October 29th, 2012 | mobilesignals
ponyenglish asked: Would you ever want to write an episode for Doctor Who? I often think about it what it might be like.
I get asked this a surprising amount. Here’s why I don’t think about what it might be like. One writes for DOCTOR WHO by invitation. To be invited, one must either be an extremely well-regarded, trained and qualified television writer known to the showrunner, or Neil Gaiman, who is a previous television writer and also Neil Gaiman. This is because it is an very important and intensive show that doesn’t have time or money for on-the-job training or second-division writers. So it doesn’t matter if I would ever want to write an episode of DOCTOR WHO, because I never will.
urlnamegoeshere asked: Firstly, Transmetropolitan is my favorite book/narrative/comic by a long margin, so thanks very much to you and Mr Robertson. My question regards writing style- when I write I seem to unconsciously pattern myself on writers I like. Content and plots and ideas are all easy enough to hammer out, but finding my own voice (as inherently wanky as that sounds) is very much a struggle. How did you in about finding yours? My back-up question is what is your favorite kind of delicious baked good?
I try to avoid delicious baked goods, because I already weigh eight hundred pounds and have to wedge a unicycle under my gut just so I can move around like a normal person.
Stephen King has this adage about voice, which goes something like: “open milk always takes on the flavour of whatever else is in the fridge.” I’m mangling that, but it gets the sense across. His example was that if he reads too much Harlan Ellison, he starts writing like Harlan Ellison, not least because Ellison is a strong flavour.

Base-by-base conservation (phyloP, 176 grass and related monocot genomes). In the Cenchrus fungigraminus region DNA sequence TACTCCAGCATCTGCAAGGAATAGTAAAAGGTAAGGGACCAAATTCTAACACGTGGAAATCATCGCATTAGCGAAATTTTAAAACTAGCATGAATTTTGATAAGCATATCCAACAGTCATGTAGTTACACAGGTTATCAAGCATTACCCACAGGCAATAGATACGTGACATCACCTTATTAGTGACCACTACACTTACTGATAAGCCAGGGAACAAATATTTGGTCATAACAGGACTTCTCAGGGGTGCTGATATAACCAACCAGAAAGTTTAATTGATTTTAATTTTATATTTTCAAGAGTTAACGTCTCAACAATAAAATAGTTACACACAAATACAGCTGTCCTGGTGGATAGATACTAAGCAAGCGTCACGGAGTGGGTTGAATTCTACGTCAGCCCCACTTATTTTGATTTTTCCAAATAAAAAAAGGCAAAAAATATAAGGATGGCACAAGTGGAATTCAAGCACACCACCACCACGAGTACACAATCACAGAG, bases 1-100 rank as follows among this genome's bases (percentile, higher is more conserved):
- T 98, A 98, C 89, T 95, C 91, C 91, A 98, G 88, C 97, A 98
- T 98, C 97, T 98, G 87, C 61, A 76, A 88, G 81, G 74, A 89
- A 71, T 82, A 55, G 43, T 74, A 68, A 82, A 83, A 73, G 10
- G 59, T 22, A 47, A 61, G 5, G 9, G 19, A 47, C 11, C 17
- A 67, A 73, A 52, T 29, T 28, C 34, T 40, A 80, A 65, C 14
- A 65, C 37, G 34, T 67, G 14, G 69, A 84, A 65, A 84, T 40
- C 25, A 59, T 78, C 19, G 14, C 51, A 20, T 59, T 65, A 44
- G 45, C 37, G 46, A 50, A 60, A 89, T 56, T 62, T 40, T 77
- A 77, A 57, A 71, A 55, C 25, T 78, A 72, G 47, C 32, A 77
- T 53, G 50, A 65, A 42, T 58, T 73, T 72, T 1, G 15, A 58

The trick, perhaps, is to work out what it is that you like so much about your favourite writers — pick apart their work, find out how they achieve their effects — and take the things that feel most comfortable to you, and the things that you think will help you say what you want to say. Because “voice” starts with deciding what you want to say in your fiction. The things you really want to talk about. What makes you angry? What things do you want to explain your love for? How do you see relationships working? How should the world be? Answer these questions for yourself — or write fiction in which you can discover these answers for yourself — using the tools that look useful from your favourite writers — and you should be on your way to finding your own voice.
Also? An imperfect trick, but one perhaps worth trying: read your own work aloud. Does it sound like you talking, or you doing an impression of someone else? If the latter, bring it back to the sound of you talking.
differentdoorknobs asked: I was wondering if you had any advice regarding making ideas more important. I have pages of different events + characters that I can only develop so far because, after a time, all I can add to them are "WHO CARES?" and "WHY DOES THIS MATTER?" (I’m talking about events characters will go through. "Statues come to life all around Greece" is immediately followed by "WHO GIVES A FUCK?") Does this ever happen to you? Thank you very much for your time, and sorry if you’ve answered a similar question!
Ungh. This is a really tough one. There are two ways, maybe, to attack this.
1) One way of doing it, and this works okay for standard dramatic storytelling, is this: what do your characters WANT? The secondary questions are, what stops them from getting what they want, and how far are they prepared to go to get what they want? But start with the simple first question. What your character wants defines how we perceive and feel about them in the story. Find one thing they want, and see how that feels to you.
2) From a certain view, stories are two things. There’s what the story’s about, and what the story’s REALLY about. Wells’ WAR OF THE WORLDS is about a Martian invasion of Earth. But it’s REALLY about something else entirely. There’s a subtext: there’s the thing Wells wrote the story toactually talk about. What you may be encountering is having a story that’s all surface, or a story with a subtext that isn’t working out for you. Find out what you really want to say with your fiction. If it matters to YOU, it’ll matter to other people.
This is all a bit clumsy and off the cuff, but maybe something in there will give you something to think about. I hope so.